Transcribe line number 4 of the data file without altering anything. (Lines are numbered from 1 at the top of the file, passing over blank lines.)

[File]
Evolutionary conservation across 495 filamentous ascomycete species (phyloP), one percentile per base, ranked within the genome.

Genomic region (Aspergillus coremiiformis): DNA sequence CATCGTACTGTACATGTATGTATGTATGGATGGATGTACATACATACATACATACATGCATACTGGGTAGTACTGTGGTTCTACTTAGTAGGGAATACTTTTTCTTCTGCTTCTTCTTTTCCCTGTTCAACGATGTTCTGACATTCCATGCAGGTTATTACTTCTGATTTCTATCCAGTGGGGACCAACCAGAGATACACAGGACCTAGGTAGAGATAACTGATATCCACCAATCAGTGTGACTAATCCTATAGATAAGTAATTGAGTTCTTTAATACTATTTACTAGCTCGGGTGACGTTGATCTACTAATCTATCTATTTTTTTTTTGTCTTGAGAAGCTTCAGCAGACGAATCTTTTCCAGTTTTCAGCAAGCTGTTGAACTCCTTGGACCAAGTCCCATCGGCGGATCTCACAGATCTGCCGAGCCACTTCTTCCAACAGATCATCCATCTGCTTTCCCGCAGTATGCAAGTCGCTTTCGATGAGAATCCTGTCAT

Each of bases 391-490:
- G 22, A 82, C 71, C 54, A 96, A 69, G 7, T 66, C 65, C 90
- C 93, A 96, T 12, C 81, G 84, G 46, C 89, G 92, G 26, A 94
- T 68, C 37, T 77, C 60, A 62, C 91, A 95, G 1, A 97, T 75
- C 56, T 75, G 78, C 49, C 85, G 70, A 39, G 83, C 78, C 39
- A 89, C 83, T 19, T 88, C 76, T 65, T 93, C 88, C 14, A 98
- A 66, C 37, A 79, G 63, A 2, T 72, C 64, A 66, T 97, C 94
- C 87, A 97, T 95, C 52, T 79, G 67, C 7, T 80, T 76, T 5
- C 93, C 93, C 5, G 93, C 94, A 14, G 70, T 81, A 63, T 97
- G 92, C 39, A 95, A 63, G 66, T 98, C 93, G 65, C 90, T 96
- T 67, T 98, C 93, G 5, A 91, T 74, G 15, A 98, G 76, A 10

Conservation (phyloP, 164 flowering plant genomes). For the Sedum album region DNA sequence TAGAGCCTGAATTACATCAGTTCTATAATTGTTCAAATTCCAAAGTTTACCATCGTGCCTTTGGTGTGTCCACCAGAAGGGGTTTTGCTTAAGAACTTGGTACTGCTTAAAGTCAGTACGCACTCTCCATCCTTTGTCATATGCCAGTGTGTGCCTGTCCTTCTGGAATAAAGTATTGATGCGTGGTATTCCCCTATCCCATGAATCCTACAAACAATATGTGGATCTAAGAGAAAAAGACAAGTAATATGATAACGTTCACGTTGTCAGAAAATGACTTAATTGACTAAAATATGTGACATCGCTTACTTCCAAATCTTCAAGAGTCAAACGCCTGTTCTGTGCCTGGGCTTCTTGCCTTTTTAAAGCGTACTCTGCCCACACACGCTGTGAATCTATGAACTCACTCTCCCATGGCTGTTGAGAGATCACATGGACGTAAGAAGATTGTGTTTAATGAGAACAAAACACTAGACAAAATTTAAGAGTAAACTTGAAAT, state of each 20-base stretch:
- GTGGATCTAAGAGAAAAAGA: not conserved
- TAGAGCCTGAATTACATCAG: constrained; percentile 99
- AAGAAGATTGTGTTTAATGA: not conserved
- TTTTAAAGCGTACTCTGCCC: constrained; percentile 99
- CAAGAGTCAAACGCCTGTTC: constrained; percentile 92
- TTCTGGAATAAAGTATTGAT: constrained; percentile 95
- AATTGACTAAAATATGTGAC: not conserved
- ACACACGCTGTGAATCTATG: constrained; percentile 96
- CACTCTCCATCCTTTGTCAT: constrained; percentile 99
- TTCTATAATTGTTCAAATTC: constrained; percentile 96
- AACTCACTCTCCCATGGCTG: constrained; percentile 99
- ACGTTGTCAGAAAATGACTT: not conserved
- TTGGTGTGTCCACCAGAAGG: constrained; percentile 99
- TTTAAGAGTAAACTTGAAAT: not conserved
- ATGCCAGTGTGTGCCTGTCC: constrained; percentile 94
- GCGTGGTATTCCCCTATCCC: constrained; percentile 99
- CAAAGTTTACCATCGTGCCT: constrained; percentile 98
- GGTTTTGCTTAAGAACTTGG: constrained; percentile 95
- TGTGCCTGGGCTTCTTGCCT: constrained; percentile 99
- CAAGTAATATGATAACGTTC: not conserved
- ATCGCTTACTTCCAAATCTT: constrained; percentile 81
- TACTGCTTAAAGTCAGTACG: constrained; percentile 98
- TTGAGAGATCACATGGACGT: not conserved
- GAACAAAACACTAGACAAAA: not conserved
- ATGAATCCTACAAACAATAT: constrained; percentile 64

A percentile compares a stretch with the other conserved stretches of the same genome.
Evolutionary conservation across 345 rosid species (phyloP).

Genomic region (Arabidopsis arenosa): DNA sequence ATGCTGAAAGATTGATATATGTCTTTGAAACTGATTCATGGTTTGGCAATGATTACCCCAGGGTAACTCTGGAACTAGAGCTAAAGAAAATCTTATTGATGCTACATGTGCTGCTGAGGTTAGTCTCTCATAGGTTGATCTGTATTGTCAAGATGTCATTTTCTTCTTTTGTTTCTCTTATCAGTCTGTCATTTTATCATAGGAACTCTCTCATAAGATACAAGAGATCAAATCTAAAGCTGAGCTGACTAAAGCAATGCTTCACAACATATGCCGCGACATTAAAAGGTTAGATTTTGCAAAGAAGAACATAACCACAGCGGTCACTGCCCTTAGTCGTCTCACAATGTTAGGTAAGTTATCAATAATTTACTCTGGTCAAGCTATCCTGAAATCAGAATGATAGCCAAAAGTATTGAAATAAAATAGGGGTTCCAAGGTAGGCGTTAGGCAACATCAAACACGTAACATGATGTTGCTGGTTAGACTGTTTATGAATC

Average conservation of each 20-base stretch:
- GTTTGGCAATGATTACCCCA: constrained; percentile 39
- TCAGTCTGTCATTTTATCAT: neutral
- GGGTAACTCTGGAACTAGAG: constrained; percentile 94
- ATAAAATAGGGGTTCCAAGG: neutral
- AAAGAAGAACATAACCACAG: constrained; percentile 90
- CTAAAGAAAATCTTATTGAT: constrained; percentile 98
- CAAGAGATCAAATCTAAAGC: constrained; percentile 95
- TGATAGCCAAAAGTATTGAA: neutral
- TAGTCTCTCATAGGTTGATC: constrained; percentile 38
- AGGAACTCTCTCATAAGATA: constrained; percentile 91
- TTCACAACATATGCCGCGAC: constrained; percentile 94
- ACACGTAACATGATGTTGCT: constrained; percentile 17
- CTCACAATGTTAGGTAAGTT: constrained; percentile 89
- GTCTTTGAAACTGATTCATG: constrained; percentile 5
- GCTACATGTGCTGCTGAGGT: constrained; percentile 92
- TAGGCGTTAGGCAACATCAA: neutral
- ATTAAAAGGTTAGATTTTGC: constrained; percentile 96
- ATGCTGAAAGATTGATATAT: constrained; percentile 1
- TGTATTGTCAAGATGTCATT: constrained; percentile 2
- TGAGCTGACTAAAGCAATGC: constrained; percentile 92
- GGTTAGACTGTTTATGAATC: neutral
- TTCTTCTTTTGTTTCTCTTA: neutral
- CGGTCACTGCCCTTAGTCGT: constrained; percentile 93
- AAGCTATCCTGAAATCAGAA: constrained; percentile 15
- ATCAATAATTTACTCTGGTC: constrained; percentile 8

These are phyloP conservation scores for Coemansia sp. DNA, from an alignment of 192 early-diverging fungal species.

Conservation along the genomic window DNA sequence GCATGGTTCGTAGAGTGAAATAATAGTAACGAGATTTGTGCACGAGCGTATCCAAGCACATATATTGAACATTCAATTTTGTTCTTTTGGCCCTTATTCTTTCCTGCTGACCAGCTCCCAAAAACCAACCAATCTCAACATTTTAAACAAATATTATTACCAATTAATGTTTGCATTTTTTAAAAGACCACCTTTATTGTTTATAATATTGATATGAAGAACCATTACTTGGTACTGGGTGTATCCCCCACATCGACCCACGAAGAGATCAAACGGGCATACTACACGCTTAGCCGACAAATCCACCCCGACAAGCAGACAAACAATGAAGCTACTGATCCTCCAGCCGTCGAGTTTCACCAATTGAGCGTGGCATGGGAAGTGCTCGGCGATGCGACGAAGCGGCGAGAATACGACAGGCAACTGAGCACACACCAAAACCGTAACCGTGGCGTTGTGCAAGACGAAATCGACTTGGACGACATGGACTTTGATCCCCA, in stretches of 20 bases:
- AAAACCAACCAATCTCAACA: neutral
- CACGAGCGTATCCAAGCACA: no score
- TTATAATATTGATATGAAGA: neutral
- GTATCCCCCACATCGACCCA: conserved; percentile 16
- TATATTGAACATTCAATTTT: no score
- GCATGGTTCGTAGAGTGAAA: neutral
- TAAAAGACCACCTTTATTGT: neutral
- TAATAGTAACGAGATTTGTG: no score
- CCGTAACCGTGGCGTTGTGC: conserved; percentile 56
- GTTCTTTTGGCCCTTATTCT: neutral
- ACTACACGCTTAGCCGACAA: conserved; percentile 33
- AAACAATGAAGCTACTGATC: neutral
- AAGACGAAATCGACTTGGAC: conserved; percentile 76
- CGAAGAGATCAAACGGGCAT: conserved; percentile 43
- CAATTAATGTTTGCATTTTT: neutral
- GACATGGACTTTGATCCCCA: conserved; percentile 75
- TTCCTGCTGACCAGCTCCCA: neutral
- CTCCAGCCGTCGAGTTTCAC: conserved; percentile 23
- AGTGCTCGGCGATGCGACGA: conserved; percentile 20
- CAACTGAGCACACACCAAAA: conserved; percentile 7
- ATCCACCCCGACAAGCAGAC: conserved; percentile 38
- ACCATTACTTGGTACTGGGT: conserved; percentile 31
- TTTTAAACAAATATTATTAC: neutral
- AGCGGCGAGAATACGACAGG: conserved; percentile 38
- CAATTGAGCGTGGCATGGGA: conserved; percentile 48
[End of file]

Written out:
- G 22, A 82, C 71, C 54, A 96, A 69, G 7, T 66, C 65, C 90